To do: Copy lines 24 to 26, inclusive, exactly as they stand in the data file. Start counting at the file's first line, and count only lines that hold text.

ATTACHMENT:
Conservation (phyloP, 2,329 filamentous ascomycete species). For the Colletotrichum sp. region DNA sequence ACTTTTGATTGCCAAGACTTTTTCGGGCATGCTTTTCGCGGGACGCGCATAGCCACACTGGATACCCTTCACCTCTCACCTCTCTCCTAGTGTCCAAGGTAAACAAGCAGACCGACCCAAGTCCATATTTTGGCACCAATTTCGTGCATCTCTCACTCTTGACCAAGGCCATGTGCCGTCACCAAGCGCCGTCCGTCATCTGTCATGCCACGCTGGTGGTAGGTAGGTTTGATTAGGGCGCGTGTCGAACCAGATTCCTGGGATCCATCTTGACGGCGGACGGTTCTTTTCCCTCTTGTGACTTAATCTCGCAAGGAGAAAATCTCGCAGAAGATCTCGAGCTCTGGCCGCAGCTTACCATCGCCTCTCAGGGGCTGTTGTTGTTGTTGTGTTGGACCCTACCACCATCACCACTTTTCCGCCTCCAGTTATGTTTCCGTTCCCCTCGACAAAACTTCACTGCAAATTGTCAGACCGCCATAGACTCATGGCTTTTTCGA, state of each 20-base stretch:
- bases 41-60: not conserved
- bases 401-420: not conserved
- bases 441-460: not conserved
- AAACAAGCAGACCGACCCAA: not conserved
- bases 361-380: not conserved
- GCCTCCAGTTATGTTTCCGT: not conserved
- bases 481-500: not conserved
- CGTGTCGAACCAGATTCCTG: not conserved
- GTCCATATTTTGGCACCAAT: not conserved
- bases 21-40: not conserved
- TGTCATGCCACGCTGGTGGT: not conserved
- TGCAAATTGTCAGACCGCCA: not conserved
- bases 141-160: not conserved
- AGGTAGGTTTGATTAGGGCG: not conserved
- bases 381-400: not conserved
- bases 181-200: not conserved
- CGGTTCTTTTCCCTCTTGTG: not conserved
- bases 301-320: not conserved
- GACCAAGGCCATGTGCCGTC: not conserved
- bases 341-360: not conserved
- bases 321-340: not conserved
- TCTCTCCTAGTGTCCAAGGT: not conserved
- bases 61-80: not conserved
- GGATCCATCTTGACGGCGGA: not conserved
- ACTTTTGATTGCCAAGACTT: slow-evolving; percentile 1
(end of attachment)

- bases 61-80: not conserved
- GGATCCATCTTGACGGCGGA: not conserved
- ACTTTTGATTGCCAAGACTT: slow-evolving; percentile 1